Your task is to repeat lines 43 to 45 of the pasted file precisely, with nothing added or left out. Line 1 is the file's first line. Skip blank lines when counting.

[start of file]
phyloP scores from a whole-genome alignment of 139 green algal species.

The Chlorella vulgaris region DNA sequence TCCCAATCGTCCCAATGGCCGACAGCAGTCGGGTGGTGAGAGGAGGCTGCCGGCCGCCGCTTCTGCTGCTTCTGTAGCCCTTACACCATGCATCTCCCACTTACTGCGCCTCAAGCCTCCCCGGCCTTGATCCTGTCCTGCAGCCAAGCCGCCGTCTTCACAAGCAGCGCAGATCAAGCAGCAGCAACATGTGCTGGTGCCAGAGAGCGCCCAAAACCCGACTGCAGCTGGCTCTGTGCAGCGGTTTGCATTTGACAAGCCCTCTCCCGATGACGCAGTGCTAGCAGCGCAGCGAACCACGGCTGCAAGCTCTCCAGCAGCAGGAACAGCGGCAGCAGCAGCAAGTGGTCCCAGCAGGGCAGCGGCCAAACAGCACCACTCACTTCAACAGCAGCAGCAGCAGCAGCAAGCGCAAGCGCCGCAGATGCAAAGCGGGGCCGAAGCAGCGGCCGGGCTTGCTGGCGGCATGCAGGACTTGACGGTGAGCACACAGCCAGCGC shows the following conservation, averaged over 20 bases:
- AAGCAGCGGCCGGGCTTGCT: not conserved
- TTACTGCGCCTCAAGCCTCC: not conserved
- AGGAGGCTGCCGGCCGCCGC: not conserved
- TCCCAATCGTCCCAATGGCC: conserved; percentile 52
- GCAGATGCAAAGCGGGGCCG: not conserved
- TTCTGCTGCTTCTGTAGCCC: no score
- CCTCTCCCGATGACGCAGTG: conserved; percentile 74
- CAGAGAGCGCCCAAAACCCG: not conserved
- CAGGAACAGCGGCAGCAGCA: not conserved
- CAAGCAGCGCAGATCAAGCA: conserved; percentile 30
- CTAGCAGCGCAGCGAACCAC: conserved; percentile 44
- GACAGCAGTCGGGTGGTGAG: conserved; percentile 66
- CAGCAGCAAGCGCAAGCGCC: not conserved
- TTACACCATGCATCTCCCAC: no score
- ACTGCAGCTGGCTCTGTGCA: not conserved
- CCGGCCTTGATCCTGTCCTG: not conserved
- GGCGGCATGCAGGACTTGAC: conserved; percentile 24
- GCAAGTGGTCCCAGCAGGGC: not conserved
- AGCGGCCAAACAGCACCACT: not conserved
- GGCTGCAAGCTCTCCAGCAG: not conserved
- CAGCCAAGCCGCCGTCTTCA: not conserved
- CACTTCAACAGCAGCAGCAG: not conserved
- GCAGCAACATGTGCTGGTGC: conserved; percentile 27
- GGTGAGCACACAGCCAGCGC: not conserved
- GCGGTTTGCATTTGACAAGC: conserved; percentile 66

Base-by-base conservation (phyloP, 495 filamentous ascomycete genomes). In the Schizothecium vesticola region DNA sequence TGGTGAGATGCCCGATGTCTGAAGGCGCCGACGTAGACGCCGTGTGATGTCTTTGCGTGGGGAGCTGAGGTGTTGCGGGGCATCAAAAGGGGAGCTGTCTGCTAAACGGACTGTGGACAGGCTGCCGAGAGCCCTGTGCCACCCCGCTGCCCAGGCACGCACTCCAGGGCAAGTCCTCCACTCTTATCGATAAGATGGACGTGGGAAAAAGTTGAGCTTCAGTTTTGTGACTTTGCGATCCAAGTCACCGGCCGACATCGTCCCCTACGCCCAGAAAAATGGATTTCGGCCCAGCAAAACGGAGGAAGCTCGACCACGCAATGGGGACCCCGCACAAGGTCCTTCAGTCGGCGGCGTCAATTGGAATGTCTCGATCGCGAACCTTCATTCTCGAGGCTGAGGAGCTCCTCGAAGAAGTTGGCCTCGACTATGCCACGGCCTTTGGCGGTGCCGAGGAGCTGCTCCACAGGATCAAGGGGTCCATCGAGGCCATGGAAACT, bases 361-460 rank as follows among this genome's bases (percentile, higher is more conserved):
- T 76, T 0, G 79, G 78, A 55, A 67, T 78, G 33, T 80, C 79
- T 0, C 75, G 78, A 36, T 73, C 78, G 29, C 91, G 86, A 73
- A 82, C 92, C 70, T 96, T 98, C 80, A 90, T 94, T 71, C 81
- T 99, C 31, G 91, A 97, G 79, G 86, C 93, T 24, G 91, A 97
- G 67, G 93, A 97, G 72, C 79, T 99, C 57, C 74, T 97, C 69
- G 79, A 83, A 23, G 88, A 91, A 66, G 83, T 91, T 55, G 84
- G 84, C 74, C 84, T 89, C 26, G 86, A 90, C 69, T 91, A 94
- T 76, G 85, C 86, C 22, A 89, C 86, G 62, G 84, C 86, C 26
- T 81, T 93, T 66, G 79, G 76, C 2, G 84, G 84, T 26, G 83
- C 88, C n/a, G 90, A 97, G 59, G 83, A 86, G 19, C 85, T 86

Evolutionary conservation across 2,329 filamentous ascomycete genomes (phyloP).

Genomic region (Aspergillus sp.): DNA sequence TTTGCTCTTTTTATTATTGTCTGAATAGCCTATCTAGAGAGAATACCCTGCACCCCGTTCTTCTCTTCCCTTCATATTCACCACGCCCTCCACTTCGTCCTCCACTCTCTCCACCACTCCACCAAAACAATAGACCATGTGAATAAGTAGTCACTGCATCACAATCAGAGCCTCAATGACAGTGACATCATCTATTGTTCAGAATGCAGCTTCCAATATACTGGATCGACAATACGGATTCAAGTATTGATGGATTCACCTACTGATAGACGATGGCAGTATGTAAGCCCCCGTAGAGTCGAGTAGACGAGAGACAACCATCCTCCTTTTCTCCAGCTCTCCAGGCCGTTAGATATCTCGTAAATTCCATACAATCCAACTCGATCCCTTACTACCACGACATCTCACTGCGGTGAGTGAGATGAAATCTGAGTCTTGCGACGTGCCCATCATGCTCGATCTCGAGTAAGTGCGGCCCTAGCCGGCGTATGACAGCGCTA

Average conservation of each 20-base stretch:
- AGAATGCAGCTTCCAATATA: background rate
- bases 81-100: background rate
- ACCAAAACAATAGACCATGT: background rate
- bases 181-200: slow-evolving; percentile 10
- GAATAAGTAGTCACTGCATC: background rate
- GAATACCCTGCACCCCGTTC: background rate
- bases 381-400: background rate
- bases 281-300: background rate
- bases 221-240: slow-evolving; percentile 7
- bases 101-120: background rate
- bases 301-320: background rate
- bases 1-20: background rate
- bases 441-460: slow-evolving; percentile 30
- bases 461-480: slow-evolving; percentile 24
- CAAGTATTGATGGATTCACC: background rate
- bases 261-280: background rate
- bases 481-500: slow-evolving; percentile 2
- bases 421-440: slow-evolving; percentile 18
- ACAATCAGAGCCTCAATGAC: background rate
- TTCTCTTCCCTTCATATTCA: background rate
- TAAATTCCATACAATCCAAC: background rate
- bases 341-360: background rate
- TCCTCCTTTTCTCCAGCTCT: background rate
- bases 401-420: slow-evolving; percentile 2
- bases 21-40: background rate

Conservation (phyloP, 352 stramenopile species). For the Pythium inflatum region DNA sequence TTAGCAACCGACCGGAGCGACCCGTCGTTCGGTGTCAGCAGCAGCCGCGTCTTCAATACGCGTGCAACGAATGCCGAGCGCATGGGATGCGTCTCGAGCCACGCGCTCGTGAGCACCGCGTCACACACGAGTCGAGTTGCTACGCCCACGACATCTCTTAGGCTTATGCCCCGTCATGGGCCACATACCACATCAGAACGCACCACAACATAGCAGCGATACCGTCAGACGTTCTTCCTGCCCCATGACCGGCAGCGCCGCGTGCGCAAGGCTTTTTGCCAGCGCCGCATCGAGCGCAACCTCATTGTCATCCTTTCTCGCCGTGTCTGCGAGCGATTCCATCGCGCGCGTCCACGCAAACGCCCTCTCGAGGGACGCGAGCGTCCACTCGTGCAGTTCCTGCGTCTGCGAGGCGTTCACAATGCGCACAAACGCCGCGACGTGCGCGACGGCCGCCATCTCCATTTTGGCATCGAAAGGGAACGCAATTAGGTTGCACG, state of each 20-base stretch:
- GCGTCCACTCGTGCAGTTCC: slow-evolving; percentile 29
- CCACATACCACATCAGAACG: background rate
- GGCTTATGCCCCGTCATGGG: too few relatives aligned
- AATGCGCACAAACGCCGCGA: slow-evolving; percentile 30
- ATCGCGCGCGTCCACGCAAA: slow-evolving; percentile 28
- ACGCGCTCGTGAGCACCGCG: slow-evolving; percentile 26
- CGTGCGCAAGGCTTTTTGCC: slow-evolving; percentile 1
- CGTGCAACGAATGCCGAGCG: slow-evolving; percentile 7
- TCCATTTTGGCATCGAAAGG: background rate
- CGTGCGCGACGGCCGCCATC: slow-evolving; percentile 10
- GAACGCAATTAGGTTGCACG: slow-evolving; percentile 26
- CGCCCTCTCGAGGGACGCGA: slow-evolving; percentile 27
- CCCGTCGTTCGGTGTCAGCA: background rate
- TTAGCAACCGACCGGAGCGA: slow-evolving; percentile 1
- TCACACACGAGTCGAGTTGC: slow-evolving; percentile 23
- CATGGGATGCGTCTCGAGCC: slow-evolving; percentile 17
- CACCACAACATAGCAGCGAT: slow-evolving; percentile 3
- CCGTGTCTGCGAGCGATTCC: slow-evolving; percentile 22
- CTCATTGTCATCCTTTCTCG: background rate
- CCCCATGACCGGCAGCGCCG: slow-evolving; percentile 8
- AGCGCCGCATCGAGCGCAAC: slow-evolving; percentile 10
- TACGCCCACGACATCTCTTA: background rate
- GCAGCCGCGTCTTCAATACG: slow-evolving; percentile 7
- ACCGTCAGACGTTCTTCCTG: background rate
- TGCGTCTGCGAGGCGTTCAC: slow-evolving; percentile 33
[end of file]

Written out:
- bases 81-100: background rate
- ACCAAAACAATAGACCATGT: background rate
- bases 181-200: slow-evolving; percentile 10